Land acquisition laws in a nutshell

Shekhar K. Agrawal

How is it that the Government and PSUs can arrange for large tracks of land for public projects concerning Defense, Railways, Airports, Refineries, Dams, Mines, Factories for Steel and Fertilizers, roads, etc., when for citizens and the private sector, buying even small pieces of land requires an enormous effort for title verification and negotiation for fair price? The answer lies in the law relating to compulsory acquisition of land. Under the law, the government is empowered to acquire land compulsorily for public purpose and is obligated to provide only fair compensation to the owners / other right holders.

Land Acquisition Act, 1894

The first law relating to compulsory acquisition, Land Acquisition Act, 1894, was enacted by the British and was in force until 2013. The Act provided for issuance of a preliminary notification, hearing objections and thereafter-final notification for acquisition. A Land Acquisition Collector would determine the compensation according to the market price on the date of preliminary notification. In addition to the compensation, solatium @ 30% and interest was required to be paid. If there was a disagreement regarding the compensation amount, landowners could approach the District Court for a revision in rates.

Over time, the definition of ‘public purposes’ came to be expanded as the government entered into housing, urban development and industrial sectors and acquired land from farmers for developing housing colonies, industrial estates and even private industries. After the economic liberalization, the share of private initiative in various sectors increased exponentially and large-scale acquisition of land was done in rural areas for companies under Part VII of the 1894 Act. Acquired land was handed over to private builders for construction of multi storey residential and commercial complexes, industries etc. However, the compensation decided was extremely low based on recorded prices of transactions in the area. To dispense hearing of objections by aggrieved landowners, the government often misused the urgency clause. Farmers, landowners and social activists started criticizing the law as it did not adequately provide for rehabilitation and settlement, but instead, led to displacement of people living in rural areas under the guise of development.

2013 Act

To address the growing criticism, the government enacted the Right to Fair Compensation and Transparency in Land Acquisition, Rehabilitation and Resettlement Act, 2013. This new law introduced several critical requirements such as:

1. Social Impact Assessment study:

The 2013 Act requires the government to conduct a social impact assessment study in consultation with the local authority prior to acquisition. The study should include: -

a. an assessment as to whether the proposed acquisition serves public purpose;

b. estimation of affected families and the number of families among them likely to be displaced;

c. extent of lands, public and private, houses, settlements and other common properties likely to be affected by the proposed acquisition;

d. whether the extent of land proposed for acquisition is the absolute bare- minimum extent needed for the project;

e. whether land acquisition at an alternate place has been considered and found not feasible;

f. study of social impacts of the project, and the nature and cost of addressing them and the impact of these costs on the overall costs of the project vis-a-vis the benefits of the project:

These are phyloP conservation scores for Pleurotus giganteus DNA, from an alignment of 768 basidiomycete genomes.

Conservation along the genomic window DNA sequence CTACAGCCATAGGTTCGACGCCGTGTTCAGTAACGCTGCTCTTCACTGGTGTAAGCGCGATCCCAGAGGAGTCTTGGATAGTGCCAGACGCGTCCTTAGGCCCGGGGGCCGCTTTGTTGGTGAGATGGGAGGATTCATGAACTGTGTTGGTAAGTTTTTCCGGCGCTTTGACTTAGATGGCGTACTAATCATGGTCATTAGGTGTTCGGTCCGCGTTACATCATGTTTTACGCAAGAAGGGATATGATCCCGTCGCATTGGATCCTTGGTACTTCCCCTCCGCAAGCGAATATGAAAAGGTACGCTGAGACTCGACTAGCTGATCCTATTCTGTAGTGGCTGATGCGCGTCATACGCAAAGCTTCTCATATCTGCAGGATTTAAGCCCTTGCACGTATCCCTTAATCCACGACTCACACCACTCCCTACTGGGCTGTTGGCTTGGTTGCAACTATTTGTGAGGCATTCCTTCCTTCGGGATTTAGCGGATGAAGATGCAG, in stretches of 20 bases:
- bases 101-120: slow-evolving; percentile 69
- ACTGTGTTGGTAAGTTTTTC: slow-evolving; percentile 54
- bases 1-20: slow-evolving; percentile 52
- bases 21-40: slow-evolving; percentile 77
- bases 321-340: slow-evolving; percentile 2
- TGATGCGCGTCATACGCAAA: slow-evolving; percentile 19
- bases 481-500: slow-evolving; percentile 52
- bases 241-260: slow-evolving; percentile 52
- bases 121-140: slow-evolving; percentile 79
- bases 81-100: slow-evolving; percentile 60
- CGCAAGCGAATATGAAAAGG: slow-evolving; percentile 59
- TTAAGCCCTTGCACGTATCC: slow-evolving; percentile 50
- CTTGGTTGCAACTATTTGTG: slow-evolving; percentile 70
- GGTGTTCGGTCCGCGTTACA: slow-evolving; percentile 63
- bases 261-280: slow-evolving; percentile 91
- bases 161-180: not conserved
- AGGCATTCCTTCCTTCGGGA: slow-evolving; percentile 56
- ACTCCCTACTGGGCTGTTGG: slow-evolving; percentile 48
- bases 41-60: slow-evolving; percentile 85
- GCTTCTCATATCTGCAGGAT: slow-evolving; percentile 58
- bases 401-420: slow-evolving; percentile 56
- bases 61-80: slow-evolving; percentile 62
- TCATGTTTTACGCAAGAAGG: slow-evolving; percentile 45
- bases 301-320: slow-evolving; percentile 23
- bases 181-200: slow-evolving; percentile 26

The government must also prepare a Social Impact Management Plan listing the ameliorative measures required to be undertaken for addressing the impact of the acquisition. The Assessment Study and management plan is to be made available to the local authority and the District Collector. Further, it must be ensured that there is no unutilized land which has been previously acquired in the area and it is only the minimum area that is acquired. An independent multi-disciplinary Expert Group must be constituted to evaluate the Report within 2 months to determine whether the project serves public purpose and if the potential benefit outweighs social impact. The final decision rests with the government whether to acquire the land or not, after reviewing the study, plan and the Expert Group’s evaluation. It can also exempt itself from conducting the study if the land is acquired by invoking the urgency provisions.

2. Food Security

Although the law discourages the acquisition of irrigated multi-cropped land, it may be acquired under exceptional circumstances, as a demonstrable last resort. If the land is acquired, an equivalent area of culturable wasteland shall be developed for agricultural purposes or an amount equivalent to the value of the land acquired shall be deposited with the Government for investment in agriculture for enhancing food-security. The Government must ensure that it does not exceed the notified limits for acquiring such land. The limits for all projects in a district or State are fixed considering the relevant State specific factors and circumstances.

Projects that are linear in nature, such as those relating to railways, highways, major district roads, irrigation canals, power lines, etc., are exempted from this provision.

3. Preliminary notification

After the Social Impact Assessment study has been appraised by the Expert Group and a report has been published, the government can issue a preliminary notification within 12 months of the appraisal. Prior to the acquisition of any land for a public purpose, the government must publish a preliminary notification in the official gazette and 2 newspapers (including 1 in the local language), upload it on the website of the appropriate Government and ensure that a copy is sent or displayed at the local authority and District Collector’s office. The notification must mention the nature of the public purpose involved, reasons necessitating the displacement of affected persons, summary of the Social Impact Assessment Report and particulars of the Administrator appointed for the purposes of rehabilitation and resettlement. After this notification: